France’s Safran reported a stronger-than-anticipated climb last year core profit headed by jet engine spare components; however, warned of flat-to-lower 2020 revenue hit by Boeing’s 737 MAX grounding crisis.
Safran co-produces the jet’s engines with General Electric and makes the majority of its cabling in addition to equipment from oxygen masks to fuel systems, lighting and cockpit doors after buying Zodiac Aerospace in 2018.
The plane’s virtually 12-month grounding following two fatal accidents dominated a mixed scope for 2020, with Safran predicting revenue flat or down by up to 5% even as operating earnings is set to grow by nearly 5%
To assist in reaching that estimate, it stated was targeting 300 million euros ($326 million) of cost savings and different belt-tightening measures to cope with the 737 MAX outage.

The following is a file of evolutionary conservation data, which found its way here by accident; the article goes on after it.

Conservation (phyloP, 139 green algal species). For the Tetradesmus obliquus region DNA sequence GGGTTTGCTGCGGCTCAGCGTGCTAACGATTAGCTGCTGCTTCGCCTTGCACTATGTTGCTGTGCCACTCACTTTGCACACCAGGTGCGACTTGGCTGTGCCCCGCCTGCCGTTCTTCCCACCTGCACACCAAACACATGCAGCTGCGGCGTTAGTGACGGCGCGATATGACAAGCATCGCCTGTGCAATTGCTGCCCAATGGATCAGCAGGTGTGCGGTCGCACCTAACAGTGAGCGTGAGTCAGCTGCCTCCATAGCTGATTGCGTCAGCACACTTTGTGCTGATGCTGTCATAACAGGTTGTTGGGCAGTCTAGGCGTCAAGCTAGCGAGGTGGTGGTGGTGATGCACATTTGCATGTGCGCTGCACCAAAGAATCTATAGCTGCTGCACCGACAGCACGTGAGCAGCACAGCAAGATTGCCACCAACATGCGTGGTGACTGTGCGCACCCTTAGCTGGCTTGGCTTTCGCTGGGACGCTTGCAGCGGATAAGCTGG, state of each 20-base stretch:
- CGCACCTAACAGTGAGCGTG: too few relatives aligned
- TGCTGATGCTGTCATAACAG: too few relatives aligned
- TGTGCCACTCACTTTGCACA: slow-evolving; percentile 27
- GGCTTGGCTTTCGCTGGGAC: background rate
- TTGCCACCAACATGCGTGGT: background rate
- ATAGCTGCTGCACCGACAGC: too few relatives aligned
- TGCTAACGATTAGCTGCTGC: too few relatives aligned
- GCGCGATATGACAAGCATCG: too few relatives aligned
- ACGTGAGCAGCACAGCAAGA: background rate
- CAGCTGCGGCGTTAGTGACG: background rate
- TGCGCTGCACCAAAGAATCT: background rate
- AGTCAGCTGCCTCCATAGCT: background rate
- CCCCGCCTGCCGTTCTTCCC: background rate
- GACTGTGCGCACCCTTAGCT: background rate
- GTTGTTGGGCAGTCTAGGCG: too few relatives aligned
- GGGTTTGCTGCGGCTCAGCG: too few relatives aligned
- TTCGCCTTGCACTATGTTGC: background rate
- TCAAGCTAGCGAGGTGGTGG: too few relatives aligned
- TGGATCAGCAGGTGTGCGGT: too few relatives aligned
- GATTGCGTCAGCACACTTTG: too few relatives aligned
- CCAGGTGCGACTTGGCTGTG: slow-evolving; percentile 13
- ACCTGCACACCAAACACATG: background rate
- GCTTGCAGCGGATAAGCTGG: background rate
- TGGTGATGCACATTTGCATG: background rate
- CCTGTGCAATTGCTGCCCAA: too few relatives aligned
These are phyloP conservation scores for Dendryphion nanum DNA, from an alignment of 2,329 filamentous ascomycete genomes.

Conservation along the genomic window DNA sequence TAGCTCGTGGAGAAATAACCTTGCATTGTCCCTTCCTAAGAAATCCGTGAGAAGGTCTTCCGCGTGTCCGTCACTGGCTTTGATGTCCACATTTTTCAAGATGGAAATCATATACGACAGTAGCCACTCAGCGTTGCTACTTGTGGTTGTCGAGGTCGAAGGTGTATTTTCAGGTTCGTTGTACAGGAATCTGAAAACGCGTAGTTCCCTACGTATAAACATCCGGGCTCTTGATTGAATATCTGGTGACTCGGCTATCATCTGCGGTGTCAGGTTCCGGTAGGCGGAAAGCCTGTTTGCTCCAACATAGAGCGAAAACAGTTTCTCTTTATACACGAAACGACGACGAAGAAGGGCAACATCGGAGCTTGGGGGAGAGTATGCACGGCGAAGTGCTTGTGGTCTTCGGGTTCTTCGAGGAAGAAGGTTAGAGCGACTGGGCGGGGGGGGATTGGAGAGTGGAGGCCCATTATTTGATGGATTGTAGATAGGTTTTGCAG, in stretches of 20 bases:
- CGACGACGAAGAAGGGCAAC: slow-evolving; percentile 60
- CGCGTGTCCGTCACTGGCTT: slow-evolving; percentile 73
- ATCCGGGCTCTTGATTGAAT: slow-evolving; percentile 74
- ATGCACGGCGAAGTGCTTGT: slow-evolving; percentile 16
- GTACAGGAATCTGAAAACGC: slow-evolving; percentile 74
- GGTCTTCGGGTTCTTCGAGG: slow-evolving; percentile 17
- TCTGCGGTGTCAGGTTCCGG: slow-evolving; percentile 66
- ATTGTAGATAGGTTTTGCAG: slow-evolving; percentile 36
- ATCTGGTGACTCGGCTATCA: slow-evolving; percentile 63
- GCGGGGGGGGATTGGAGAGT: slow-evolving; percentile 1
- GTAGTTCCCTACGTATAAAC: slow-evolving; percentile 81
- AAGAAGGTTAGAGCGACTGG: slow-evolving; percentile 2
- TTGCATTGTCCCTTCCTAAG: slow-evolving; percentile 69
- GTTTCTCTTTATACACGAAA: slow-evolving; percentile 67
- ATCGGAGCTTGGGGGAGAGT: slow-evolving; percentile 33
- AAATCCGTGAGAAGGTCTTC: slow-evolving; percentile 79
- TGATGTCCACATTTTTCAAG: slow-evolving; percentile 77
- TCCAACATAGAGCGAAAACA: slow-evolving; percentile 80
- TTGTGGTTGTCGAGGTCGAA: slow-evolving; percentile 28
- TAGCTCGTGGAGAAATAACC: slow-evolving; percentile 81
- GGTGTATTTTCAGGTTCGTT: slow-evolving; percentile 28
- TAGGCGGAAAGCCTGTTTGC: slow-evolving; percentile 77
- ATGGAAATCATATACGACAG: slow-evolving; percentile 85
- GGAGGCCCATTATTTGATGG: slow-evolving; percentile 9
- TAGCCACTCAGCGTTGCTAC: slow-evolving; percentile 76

Safran’s 737 MAX plan involves cost savings, a hiring freeze, and lower R&D and capital spending for this year
It has further negotiated a new settlement with Boeing for new payments terms this year on the 737 MAX, without revealing details.
The world’s third-largest aerospace supplier stated its 2019 operating revenue soared 24.6% on a like-for-like basis to 3.82 billion euros ($4.2 billion) on revenue up an underlying 9.3% to 24.64 billion.
Analysts had anticipated operating revenue of 3.75 billion euros on revenue of 24.48 billion, based on Refinitiv data.
The French firm posted growth throughout the board, notably at its recently bought and shook-up interiors units.